B. The Settlement Agreement
On September 28, 2009, the parties to the merger the NAF Subsidiaries and Hampshire entered into a settlement agreement. Gerszberg was also a party to that agreement. Gerszberg Dep. Ex. 64 (the "Settlement Agreement"); Pl. 56.1 ¶81; Def. 56.1 ¶81. Under the Settlement Agreement, Hampshire paid the NAF Subsidiaries $833,000 in exchange for a full release by Gerszberg, NAF, and the NAF Subsidiaries of all claims against Hampshire. Pl. 56.1 ¶82; Def. 56.1 ¶82; Settlement Agreement 13810 (§1), 13811 (§2).
Important here, under the agreement, the NAF Subsidiaries and Gerszberg agreed not to:
initiate, institute, reinstitute, maintain, prosecute or voluntarily aid in the initiation, institution, reinstitution, maintenance or prosecution of, any action, claim, suit, proceeding, arbitration or cause of action of any kind whatsoever, in any court, administrative agency or other forum, against any person, whether or not a party to this Settlement Agreement, to recover damages, attorneys fees, expenses of any type or any other losses allegedly sustained as a result of the Transaction Agreements or the Transaction.
Settlement Agreement 13813 (§7) (emphasis added). It is undisputed that that provision bars the NAF Subsidiaries and Gerszberg from pursuing claims against Trading arising out of the merger and its failure. NAF, however, was not a party to the Settlement Agreement.
C. Procedural History
On July 29, 2010, NAF filed the complaint in this case. Dkt. 1. On December 16, 2010, and May 13, 2011, respectively, NAF filed its Amended Complaint and a Second Amended Complaint. Dkt. 8, 18. On May 31, 2011, Trading answered the Second Amended Complaint, and on January 12, 2012, with the Court's permission, filed an Amended Answer. Dkt. 20, 29.
On August 15, 2012, Trading moved for summary judgment. Dkt. 32-69. On October 29, 2012, NAF submitted its opposition. Dkt. 44-46, 48. On November 12, 2012, Trading submitted its reply. Dkt. 49-51. On January 29, 2013, the Court heard oral argument.
Trading moves for summary judgment on three grounds. First, it argues, NAF has not suffered an injury in fact, and therefore lacks Article III standing and has failed to state a claim. Second, it argues, NAF may not properly bring claims for damages based on injuries suffered only by its subsidiaries. Third, it argues, Trading properly terminated the BAA. Trading Br. 15-25. NAF counters that whether NAF suffered an injury in fact, and whether Trading breached the BAA, are questions of fact that preclude summary judgment. And it argues that as a parent corporation, it may assert a claim for damages sustained by its subsidiaries. NAF Br. 16-30.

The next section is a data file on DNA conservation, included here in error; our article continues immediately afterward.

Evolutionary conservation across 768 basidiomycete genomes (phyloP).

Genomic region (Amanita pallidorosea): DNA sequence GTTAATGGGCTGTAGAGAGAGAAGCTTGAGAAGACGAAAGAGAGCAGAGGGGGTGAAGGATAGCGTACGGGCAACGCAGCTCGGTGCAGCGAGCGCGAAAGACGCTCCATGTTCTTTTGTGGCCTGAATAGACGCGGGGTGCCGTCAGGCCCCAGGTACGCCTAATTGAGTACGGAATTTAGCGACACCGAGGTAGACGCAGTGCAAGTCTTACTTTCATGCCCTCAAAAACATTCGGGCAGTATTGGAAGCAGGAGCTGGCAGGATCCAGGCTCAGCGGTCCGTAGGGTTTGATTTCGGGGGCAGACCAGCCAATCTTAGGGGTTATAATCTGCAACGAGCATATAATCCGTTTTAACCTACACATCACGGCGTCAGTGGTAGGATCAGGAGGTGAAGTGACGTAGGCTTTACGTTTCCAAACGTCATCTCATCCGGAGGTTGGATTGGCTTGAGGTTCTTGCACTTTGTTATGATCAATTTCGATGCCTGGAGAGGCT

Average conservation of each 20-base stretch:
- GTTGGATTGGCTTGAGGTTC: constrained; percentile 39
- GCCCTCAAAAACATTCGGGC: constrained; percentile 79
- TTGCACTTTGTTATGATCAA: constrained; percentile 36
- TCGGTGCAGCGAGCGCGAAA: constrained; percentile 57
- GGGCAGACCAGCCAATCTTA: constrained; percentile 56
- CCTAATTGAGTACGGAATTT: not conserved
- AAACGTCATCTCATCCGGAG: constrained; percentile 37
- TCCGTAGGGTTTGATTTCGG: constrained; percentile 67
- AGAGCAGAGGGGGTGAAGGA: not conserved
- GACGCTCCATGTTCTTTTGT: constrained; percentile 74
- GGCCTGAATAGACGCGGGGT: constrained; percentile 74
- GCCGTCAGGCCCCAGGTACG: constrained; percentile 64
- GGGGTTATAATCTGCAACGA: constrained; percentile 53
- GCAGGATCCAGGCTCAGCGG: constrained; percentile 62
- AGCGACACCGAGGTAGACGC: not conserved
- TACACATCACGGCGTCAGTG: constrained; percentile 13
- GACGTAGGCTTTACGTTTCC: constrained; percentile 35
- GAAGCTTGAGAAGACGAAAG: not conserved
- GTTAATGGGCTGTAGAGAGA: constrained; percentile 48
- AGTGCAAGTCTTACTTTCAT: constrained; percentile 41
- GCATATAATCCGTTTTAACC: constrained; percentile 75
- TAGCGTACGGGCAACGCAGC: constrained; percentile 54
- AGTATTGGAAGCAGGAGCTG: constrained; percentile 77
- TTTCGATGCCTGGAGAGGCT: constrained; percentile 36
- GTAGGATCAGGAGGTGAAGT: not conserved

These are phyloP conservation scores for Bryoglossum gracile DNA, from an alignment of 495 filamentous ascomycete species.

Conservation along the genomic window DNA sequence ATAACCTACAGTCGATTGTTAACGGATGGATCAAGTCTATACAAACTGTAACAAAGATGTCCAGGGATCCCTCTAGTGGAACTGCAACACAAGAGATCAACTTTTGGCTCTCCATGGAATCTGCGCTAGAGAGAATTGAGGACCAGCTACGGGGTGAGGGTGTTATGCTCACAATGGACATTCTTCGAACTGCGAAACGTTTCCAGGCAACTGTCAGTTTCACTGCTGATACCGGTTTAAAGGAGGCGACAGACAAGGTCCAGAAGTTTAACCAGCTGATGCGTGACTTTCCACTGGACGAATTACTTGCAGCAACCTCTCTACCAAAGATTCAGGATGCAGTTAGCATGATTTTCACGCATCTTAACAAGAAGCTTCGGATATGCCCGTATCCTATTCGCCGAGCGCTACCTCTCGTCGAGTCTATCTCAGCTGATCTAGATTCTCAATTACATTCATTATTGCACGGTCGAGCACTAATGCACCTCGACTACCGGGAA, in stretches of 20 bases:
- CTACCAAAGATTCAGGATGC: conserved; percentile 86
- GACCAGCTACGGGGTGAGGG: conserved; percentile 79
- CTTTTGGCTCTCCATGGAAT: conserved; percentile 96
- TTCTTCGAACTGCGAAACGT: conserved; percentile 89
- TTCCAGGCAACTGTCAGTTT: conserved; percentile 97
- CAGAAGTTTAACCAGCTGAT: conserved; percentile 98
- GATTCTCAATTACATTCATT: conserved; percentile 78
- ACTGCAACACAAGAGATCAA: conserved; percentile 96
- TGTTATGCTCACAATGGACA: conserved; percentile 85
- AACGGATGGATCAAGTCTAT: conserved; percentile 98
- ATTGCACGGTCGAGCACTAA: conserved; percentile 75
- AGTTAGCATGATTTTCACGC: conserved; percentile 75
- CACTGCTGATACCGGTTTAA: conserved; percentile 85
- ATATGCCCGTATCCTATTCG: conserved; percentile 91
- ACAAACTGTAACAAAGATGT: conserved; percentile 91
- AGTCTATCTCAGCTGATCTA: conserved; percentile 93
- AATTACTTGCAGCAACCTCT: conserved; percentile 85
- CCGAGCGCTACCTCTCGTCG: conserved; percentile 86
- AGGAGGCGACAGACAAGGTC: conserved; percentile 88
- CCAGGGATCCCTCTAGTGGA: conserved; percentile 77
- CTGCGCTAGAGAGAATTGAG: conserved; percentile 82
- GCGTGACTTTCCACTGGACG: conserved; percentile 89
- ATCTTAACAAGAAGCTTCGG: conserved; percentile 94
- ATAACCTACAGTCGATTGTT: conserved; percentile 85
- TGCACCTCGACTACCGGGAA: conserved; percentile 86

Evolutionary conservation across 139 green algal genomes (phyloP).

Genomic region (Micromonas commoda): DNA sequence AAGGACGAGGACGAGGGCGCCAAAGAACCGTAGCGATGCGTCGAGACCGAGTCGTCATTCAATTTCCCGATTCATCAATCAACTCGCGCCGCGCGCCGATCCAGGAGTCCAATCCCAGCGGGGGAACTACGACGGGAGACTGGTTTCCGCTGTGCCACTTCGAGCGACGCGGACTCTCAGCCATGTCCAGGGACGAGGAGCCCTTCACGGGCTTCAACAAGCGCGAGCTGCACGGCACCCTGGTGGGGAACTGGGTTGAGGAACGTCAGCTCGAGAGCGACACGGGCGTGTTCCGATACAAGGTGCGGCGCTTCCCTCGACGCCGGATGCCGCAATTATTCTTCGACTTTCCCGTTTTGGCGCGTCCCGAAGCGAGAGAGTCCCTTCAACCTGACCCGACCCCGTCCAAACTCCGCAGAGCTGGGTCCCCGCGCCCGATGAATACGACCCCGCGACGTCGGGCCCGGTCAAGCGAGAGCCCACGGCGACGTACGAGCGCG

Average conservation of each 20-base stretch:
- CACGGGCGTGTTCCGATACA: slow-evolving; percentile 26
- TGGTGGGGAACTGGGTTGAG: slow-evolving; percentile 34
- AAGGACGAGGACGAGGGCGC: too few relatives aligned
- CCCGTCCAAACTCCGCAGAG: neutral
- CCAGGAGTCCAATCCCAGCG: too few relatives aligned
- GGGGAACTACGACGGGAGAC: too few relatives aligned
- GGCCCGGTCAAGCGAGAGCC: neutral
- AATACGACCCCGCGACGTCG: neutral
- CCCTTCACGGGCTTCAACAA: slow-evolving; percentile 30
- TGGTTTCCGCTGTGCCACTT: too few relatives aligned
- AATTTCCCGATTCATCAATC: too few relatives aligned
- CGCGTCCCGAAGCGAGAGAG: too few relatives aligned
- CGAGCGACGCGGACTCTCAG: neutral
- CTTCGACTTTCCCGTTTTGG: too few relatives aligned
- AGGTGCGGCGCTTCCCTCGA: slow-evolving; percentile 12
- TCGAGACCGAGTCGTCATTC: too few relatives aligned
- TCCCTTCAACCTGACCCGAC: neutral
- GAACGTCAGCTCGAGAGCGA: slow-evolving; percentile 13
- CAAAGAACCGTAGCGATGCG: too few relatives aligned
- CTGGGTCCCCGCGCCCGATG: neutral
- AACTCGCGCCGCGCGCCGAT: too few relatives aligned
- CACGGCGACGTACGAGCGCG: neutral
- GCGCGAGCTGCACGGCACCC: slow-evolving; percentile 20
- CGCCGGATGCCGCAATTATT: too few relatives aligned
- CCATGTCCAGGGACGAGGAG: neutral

For the reasons that follow, the Court holds that the injury upon which NAF seeks to recover fell, if at all, only upon NAF's subsidiaries, not NAF; that any right NAF has to bring suit would therefore be in a derivative, not direct, capacity; and that because NAF's subsidiaries have both expressly relinquished their rights to pursue claims against Trading, NAF may not pursue such a lawsuit. Summary judgment is thus merited in favor of Trading.
A. Applicable Legal Standards
To prevail on a motion for summary judgment, the movant must "show that there is no genuine dispute as to any material fact and the movant is entitled to judgment as a matter of law." Fed. R. Civ. P. 56(a). The movant bears the burden of demonstrating the absence of a question of material fact. In making this determination, the Court must view all facts "in the light most favorable" to the non-moving party. Celotex Corp. v. Catrett, 477 U.S. 317, 323 (1986); see also Holcomb v. Iona Coll., 521 F.3d 130, 132 (2d Cir. 2008). To survive a summary judgment motion, the opposing party must establish a genuine issue of fact by "citing to particular parts of materials in the record." Fed. R. Civ. P. 56(c)(1); see also Wright v. Goord, 554 F.3d 255, 266 (2d Cir. 2009). "A party may not rely on mere speculation or conjecture as to
the true nature of the facts to overcome a motion for summary judgment," because "conclusory allegations or denials cannot by themselves create a genuine issue of material fact where none would otherwise exist." Hicks v. Baines, 593 F.3d 159, 166 (2d Cir. 2010) (citation omitted). Only disputes over "facts that might affect the outcome of the suit under the governing law" will preclude a grant of summary judgment. Anderson v. Liberty Lobby Inc., 477 U.S. 242, 248 (1986).
B. Choice of Law